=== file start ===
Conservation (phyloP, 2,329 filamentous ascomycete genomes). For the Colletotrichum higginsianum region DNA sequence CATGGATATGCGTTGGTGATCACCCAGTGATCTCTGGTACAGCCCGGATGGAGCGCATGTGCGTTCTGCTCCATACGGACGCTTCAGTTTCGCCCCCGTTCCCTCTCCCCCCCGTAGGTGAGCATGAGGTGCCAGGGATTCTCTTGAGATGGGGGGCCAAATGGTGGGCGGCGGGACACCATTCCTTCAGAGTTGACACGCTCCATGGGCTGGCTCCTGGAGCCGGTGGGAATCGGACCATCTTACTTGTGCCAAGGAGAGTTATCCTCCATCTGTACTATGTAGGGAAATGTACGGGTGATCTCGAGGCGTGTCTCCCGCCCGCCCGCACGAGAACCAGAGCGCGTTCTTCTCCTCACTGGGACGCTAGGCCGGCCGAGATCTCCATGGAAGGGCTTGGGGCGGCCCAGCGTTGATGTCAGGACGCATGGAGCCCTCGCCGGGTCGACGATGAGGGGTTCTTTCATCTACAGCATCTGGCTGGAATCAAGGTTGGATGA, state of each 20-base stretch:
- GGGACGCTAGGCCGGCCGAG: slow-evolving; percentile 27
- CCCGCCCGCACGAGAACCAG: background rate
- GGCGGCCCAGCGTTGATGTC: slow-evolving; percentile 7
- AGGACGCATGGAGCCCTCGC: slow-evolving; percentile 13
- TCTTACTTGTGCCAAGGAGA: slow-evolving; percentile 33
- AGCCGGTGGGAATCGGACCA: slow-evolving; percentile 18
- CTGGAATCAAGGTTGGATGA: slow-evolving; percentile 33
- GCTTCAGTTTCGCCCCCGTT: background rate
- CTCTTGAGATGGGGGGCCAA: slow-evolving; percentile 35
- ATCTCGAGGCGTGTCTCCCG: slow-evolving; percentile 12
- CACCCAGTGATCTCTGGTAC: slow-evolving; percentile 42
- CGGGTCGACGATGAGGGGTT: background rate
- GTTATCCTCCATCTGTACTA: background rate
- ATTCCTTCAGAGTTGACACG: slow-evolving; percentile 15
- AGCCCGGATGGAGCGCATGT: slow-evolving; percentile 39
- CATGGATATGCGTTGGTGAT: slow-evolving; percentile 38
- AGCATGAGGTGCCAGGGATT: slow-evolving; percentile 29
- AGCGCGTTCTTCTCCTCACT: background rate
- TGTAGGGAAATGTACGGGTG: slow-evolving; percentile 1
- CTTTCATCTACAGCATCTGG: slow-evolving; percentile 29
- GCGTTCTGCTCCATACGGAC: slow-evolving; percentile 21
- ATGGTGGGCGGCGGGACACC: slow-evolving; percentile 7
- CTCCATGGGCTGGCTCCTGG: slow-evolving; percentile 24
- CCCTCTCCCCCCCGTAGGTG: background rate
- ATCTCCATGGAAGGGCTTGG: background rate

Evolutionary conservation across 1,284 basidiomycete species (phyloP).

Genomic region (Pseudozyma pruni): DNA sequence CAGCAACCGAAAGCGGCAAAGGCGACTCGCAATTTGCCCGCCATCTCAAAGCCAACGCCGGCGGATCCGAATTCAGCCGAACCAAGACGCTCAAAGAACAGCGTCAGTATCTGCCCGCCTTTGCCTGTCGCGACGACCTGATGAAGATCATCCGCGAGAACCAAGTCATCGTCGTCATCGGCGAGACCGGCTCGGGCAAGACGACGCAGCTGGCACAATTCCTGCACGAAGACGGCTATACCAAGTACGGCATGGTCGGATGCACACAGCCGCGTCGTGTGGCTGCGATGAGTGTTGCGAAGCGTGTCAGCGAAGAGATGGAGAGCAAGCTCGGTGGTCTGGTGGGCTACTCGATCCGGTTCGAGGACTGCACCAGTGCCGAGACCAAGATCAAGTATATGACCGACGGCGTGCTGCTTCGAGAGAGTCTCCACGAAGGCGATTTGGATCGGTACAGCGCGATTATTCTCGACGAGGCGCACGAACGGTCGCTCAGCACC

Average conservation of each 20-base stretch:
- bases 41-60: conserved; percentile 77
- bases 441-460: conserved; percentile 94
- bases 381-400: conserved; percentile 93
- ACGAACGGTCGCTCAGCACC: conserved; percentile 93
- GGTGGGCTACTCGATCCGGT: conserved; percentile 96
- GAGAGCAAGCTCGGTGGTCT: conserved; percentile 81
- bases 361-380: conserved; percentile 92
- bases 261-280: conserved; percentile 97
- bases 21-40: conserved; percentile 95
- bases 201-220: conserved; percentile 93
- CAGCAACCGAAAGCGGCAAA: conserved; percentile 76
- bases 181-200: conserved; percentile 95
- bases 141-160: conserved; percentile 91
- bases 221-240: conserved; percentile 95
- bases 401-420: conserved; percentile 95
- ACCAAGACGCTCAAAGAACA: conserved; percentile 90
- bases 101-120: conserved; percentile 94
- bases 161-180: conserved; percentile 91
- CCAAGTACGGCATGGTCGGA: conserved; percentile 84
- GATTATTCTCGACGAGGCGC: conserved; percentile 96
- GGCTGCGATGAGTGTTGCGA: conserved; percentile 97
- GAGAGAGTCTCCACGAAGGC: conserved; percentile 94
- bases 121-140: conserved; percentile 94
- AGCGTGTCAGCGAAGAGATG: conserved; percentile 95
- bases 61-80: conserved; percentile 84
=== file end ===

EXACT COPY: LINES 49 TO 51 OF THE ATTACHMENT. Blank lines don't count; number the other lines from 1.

- GATTATTCTCGACGAGGCGC: conserved; percentile 96
- GGCTGCGATGAGTGTTGCGA: conserved; percentile 97
- GAGAGAGTCTCCACGAAGGC: conserved; percentile 94